Deloitte’s 2021 Global Human Capital Trends report, "The social enterprise in a world disrupted," examines how organizations and leaders can leverage the lessons of this pandemic to fundamentally reimagine work, shifting from a focus on surviving to the pursuit of thriving.
Luxembourg, 17 December 2020: amid unprecedented workforce disruption from the COVID-19 pandemic, organizations are enacting radical new ways of working and operating—and the C-suite is taking action to reimagine the future of work, with human capital issues heading the agenda. Executives are shifting preparedness strategies from planning for the familiar and are instead synchronizing across the C-suite to develop human-centric strategies that allow organizations to better adapt to ongoing disruption.
Completed by more than 3,600 executives in 96 countries, Deloitte's Global Human Capital Trends report included responses from more than 1,200 C-suite executives and board members, in addition to other management functions. For the first time in the report’s 11-year history, business respondents (56%), including 233 CEOs, outnumbered HR respondents (44%) in the survey—underscoring the growing importance of human capital in organizational decision-making.
Reimagining preparedness and workforce potential
The report shows that human capital issues are at the center of leaders’ thinking as they shift organizational views on preparedness. In the 2021 report, 17% of executives said their organizations would focus on planning for unlikely, high-impact events moving forward, as opposed to just 6% before the pandemic. Nearly half (47 %) of executives said their organizations planned to focus on multiple scenarios, notably up from 23% pre-pandemic. To effectively deal with multiple possible futures and unlikely events, the importance of real-time workforce insights and data has become even more critical.
However, the most important factor in making this preparedness shift is unleashing worker potential through a new focus on capabilities. Almost three-quarters (72%) of executives identified “the ability of their people to adapt, reskill and assume new roles” as a priority for navigating future disruptions. However, only 17% of these same executives said their organization was “very ready” to adapt and reskill workers to assume new roles. This points to a substantial disconnect between leaders’ priorities and the reality of how their organizations support workforce development.
C-suite collaboration is critical to set new workforce direction
HR is beginning to embrace the new critical role of re-architecting work and setting a new direction for the workforce itself. Due to HR’s adept handling of COVID-19’s challenges, the percentage of HR executives who are very confident in the department’s ability to navigate future changes in the next three to five years has doubled from 1 in 8 in 2019 to nearly 1 in 4 in 2020. Among business executives, the proportion that was “not confident” in HR dropped dramatically from 26% in 2019 to 12% in 2020.
“The way that we managed the current COVID-19 crisis so far reflects our capability to overcome any challenge that lies ahead,” stated Stephan Tilquin, Partner and Talent Leader at Deloitte Luxembourg. “Working hand-in-hand with HR and all departments, we had already implemented a more flexible and future-oriented work environment before the pandemic hit—we were ready for the unexpected. A close collaboration between stakeholders can clearly help achieve organizations’ broader economic and human goals.”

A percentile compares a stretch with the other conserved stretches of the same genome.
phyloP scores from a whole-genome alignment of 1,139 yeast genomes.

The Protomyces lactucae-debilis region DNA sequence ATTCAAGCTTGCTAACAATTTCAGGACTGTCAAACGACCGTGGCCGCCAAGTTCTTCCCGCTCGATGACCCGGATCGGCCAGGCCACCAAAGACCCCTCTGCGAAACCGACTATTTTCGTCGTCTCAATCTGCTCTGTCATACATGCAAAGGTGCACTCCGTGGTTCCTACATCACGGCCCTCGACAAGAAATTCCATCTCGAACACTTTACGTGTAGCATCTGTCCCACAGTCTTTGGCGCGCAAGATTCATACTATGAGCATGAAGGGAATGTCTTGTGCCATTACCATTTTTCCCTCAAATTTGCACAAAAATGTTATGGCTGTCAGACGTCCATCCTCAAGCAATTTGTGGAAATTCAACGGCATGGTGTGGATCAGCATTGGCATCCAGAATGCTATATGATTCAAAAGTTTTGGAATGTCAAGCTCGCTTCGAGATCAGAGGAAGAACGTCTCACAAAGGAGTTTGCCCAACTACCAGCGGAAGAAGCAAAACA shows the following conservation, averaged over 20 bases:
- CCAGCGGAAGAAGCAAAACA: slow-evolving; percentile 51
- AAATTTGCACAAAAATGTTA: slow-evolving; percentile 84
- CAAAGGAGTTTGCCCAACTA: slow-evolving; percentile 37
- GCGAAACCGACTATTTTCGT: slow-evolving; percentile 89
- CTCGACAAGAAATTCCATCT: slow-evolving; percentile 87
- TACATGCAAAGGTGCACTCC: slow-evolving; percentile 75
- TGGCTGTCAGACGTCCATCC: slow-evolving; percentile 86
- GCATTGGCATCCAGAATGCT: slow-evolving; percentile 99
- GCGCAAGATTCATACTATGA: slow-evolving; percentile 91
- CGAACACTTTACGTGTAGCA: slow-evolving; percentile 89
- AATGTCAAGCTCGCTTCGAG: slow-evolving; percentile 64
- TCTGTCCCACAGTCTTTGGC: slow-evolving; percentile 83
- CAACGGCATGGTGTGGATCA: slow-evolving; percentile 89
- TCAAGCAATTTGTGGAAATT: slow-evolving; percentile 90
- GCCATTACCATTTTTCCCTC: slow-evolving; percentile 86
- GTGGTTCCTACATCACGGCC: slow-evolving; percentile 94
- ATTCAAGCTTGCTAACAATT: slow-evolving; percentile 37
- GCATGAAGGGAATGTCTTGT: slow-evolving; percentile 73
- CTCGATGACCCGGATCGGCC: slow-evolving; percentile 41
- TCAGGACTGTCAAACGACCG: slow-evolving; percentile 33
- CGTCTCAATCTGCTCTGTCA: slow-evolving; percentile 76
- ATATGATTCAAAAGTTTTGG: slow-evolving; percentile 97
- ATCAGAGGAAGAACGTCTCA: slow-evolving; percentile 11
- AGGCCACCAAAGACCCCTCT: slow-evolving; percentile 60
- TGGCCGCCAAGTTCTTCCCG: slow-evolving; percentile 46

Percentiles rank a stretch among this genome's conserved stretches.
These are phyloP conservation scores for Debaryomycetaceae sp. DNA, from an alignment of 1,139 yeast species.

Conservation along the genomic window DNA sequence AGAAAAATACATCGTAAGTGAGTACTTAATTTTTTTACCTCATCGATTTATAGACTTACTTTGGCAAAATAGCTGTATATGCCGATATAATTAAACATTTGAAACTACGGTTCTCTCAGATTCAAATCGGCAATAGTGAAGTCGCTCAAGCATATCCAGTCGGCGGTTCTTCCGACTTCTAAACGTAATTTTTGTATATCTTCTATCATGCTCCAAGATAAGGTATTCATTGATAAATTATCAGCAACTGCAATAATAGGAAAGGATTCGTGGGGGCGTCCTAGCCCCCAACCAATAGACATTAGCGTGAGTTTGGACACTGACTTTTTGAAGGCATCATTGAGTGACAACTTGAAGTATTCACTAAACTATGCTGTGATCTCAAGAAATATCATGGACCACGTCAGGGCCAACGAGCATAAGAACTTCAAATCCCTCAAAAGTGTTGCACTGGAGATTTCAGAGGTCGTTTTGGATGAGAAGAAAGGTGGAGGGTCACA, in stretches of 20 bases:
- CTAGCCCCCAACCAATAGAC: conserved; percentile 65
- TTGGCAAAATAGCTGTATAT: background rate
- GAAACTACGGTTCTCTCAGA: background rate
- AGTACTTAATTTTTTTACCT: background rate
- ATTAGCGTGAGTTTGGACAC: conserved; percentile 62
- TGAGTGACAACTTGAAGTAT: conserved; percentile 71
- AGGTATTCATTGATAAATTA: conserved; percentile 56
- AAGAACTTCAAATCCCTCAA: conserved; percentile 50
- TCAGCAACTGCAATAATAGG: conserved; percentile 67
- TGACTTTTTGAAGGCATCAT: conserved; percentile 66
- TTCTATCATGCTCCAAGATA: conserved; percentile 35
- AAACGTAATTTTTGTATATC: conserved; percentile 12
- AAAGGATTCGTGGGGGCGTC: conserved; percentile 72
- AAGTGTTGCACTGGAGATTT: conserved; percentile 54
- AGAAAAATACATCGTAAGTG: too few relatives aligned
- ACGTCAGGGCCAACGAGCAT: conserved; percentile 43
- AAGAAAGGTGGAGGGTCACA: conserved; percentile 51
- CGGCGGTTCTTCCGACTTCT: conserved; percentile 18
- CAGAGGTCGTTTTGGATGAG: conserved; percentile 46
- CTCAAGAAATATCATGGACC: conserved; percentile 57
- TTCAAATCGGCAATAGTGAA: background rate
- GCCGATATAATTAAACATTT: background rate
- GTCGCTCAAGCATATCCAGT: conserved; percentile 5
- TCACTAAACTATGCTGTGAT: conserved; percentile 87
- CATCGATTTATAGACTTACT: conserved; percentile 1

With the CHRO at the helm, propelling this level of organizational change requires collaboration and leadership across the entire C-suite. In fact, survey respondents identified leadership as the top factor that drives change. However, as executives of large organizations begin to re-architect work, they have identified some barriers that they will need to overcome, such as too many competing priorities (57%), lack of readiness (43%) and lack of future visioning (27%).
Integrating wellbeing into work
As the lines between work and life blurred even further during COVID-19, leaders moved from prioritizing work-life balance to designing wellbeing into work—and life—itself. In fact, 69% of executives reported they implemented policies during COVID-19 designed to empower workers to better integrate their personal and professional lives. Among executives, seven in 10 said shifts to remote work had a positive impact on wellbeing.
“At Deloitte Luxembourg, in addition to our flexible working policy, we are offering a diverse wellbeing program to our employees and clients that includes fitness and yoga classes, as well as educational programs for body and soul like healthy nutrition sessions or positive psychology—all taking place virtually at the moment of course. It is essential for organizations to integrate wellbeing into the design of work at every level in order to build a sustainable future where professionals can grow personally and professionally,” added Pascal Martino.
Looking ahead to the next one to three years, however, executives ranked improving wellbeing as their second-to-last priority in the context of transforming work, yet workers ranked improving wellbeing within their top three priorities. This points to an ongoing debate about how the focus on wellbeing will be sustained in a post-pandemic world.
Read more about the 2021 Global Human Capital Trends here: https://www2.deloitte.com/lu/en/pages/human-capital/articles/human-capital-trends.html
Press Release by Deloitte Luxembourg
Publié le 17 décembre 2020